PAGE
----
The Woodstock School of Art held their Alumni Exhibition. Excellent work beautifully displayed in the relatively new gallery (I wrote about it in the Nov ’08 issue). They have between 300 and 400 students each year and each of those students have an opportunity to show at the annual alumni show. It is interesting to see the influences of their teachers. See more at www.woodstockschoolofart.org

I just learned that New Windsor Art Gallery has moved and changed the name to John’s Gallery, Custom Framing but stayed in New Windsor, NY. John does photo restoration, custom framing, and giclées. He has exhibits every 6 weeks and Lydia Strawbridge’s work will be opening on April 4. Take a look at www.1800arts.com

John & Marsha
Marsha Massih and John Variano at the opening at their exhibit at the Hudson Coffee Traders in kingston, NY

John Variano, and Marsha Massih have paintings and etchings at the Hudson Coffee Traders on Wall Street in Kingston, NY. It was a pleasure to see this work and how it was hung in a circular room. Mostly still lifes and landscapes, John’s work vibrates and Marsha’s work brought me to a quieter gentler space equally powerful. Both were students of Frank Mason at the Art Students League of NY where we met them in the early 1990’s. I have been seeing John’s work at various galleries and was so pleased to see Marsha’s work. As she puts it, “Now that my girls are older I can devote more time to my art”. Being a full time Mom and a full time artist just wouldn’t allow her to give all she wanted to the job she needed to do. Coming up at Hudson Coffee Traders in April will be oil paintings by Sheryl Anderson.

The Art Society of Kingston (ASK)  www.askforarts.org remains a very active organization holding classes and workshops in all different art forms as well as having ongoing solo and group exhibits. I stopped by specifically to see Marianne Heigemeir’s pastels and did fall in love with a few. Most specifically I was drawn to her florals, beautiful groupings of flowers. The group show, “The Contemporary Hudson” curated by Staats Fasoldt, painter and teacher, begins the Quadricentennial celebration for the organization. About 40 paintings of varying sizes and degrees of accomplishment, all examine today's river — its towns, its cities and its wild places.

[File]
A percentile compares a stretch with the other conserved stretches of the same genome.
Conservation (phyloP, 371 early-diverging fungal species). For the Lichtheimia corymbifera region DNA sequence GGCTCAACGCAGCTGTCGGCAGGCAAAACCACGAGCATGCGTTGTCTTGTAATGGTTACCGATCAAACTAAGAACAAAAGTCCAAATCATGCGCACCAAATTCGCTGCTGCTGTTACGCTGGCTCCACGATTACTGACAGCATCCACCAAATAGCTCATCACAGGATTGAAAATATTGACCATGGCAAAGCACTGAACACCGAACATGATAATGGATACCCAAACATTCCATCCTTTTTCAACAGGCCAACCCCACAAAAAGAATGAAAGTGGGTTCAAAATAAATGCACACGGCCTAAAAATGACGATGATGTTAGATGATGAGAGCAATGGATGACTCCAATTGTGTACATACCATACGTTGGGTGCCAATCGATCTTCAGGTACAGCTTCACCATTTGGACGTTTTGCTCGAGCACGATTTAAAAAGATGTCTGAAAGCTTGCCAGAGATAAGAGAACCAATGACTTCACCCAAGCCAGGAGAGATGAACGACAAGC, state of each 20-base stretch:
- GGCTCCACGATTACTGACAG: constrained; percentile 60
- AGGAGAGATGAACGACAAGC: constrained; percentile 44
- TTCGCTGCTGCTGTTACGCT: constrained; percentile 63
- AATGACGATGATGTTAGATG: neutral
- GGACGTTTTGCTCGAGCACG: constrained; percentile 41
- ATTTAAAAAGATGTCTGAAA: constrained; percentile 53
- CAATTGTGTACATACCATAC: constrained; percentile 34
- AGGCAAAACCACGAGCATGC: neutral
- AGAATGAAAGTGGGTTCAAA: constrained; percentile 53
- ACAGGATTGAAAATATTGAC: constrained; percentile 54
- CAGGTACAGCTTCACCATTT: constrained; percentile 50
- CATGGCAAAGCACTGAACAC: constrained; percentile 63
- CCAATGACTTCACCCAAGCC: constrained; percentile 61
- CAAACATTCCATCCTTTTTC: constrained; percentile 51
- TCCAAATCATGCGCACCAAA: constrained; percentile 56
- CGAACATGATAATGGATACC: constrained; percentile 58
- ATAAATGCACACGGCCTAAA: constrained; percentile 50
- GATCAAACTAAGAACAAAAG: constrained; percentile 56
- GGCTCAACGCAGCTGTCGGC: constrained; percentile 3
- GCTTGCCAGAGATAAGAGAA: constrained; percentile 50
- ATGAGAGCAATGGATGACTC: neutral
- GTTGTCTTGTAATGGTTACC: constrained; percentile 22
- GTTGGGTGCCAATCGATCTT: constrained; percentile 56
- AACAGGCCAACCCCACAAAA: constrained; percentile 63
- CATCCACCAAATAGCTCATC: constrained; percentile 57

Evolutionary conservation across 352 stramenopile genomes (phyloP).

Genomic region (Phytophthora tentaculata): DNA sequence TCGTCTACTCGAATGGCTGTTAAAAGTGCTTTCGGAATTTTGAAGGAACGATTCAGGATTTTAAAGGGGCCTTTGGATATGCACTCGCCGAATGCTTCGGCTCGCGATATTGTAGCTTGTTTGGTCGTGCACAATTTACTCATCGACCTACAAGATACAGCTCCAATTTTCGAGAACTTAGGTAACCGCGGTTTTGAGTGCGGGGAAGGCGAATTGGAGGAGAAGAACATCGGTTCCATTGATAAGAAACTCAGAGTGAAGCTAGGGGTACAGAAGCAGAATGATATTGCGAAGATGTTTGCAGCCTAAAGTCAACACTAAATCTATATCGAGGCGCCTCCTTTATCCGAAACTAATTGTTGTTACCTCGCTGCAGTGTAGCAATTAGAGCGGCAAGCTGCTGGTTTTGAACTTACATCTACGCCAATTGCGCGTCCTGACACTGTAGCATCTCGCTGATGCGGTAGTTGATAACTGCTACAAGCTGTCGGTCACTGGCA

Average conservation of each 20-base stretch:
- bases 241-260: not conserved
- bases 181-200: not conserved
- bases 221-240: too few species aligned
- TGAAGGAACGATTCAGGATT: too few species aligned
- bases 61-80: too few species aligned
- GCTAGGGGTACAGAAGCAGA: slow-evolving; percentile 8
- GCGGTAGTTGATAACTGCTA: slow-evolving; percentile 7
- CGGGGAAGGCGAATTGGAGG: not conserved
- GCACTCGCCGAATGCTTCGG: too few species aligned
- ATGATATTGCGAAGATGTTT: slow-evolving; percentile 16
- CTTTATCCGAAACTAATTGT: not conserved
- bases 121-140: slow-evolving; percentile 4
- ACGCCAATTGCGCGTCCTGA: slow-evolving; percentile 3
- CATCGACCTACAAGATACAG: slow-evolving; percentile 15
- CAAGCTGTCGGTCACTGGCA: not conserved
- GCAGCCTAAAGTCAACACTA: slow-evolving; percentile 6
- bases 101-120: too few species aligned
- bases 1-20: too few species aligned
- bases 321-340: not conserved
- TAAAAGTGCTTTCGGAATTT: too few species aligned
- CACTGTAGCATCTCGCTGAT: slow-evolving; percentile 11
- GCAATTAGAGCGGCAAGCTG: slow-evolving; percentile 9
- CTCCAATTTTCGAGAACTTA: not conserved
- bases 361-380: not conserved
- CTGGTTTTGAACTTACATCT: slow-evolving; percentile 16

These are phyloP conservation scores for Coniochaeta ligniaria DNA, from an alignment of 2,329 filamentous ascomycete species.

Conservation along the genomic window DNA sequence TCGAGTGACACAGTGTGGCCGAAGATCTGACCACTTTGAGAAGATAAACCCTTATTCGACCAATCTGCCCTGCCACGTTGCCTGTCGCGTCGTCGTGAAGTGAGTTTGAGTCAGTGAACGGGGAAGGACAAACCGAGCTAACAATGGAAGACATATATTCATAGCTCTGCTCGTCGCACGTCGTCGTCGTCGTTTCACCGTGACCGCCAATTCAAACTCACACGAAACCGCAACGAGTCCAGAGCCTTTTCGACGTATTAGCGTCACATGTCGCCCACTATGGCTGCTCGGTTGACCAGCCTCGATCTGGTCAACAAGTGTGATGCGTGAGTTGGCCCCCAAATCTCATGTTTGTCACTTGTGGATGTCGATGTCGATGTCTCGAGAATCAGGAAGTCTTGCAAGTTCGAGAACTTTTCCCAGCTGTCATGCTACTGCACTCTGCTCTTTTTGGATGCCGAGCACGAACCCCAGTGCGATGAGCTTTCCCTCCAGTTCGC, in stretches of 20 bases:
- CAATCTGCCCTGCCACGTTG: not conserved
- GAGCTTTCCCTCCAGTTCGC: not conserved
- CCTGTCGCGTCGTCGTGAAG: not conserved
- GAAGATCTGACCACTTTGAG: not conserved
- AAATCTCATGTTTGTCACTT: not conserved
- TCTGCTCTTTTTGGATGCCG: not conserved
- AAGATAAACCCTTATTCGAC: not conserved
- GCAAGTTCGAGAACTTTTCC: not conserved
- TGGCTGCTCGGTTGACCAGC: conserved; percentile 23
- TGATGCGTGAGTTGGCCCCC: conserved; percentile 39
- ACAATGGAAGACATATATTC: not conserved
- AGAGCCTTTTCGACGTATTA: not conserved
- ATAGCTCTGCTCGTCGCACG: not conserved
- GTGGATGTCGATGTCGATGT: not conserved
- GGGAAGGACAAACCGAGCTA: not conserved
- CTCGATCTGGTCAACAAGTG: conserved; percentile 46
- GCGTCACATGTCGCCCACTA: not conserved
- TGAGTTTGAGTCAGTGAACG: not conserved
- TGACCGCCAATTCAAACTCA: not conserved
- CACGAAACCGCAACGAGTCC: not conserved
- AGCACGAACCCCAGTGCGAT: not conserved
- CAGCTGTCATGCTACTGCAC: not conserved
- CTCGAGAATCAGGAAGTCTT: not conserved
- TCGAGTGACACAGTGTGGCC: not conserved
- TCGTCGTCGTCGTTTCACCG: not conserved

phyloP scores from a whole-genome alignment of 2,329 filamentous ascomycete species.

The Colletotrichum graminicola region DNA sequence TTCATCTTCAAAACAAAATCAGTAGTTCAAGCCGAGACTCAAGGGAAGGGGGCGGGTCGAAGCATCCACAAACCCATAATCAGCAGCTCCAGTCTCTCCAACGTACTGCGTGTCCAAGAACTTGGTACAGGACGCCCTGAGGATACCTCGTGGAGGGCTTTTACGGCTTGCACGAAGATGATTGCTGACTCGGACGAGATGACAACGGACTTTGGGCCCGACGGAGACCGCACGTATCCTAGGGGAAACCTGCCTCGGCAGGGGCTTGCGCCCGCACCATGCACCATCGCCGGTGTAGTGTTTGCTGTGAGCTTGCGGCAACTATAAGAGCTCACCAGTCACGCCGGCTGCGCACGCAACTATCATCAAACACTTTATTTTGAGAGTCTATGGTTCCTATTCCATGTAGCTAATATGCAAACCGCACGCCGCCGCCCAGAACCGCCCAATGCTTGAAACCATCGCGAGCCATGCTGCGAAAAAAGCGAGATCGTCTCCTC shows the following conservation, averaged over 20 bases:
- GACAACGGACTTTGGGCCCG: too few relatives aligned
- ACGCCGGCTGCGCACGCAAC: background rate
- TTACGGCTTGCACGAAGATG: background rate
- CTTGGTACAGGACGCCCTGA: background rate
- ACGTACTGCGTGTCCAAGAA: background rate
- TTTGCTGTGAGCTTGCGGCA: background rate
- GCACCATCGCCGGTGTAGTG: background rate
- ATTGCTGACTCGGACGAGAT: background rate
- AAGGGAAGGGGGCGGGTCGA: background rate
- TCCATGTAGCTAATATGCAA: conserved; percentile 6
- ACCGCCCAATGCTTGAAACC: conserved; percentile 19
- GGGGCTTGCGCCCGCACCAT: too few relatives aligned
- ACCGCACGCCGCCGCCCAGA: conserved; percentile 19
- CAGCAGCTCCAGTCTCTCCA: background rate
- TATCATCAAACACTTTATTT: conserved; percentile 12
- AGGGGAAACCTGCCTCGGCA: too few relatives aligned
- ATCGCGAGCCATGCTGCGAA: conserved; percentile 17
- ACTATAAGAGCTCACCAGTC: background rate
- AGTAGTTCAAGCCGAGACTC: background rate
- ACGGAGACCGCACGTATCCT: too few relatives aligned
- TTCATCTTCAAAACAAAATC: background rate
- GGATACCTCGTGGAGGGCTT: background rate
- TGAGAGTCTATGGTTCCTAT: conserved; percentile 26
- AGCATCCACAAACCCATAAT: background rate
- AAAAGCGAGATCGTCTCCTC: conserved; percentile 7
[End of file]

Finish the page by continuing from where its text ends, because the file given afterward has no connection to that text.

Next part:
The Tempest
Rehearsal for The Tempest at The Center for Performing Arts at Rhinebeck, NY

I’ve been wanting to get to The Center for Performing Arts at Rhinebeck (www.centerforperformingarts.org) for some time now and so an invitation to a Chamber Mixer pushed me to cross the river. I remember when founder and current president Andy Weintraub began producing plays in an abandoned industrial building — then they had property just outside of Rhinebeck and constructed a huge tent where they produced plays for 4 summers and now they are celebrating 10 years in the permanent building that looks like a barn and fits well into the rural landscape. Community Theater is very important and provides opportunities for amateurs and professionals to participate and learn about all aspects of Theater in the comfort of their hometown. What a great accomplishment; what determination and hard work. The Center has programming for children, field trips, Summer Camp, full-scale productions and single Performances of Dance and Music. The evening I was there a rehearsal was going on for The Tempest. Last year, the Annual Sam Scripps Shakespeare Festival began with a production of Romeo and Juliet. The festival’s primary goal is to provide more access to Shakespearean and Elizabethan plays and concepts to school students. The plays are staged on a replica of the Old Globe Stage and will run Fridays & Saturdays thru April. In conjunction with the play “An Evening of Elizabethan Madrigals” will be presented on April 24.

That’s it for this month. Enjoy Spring and all of the new beginnings offered.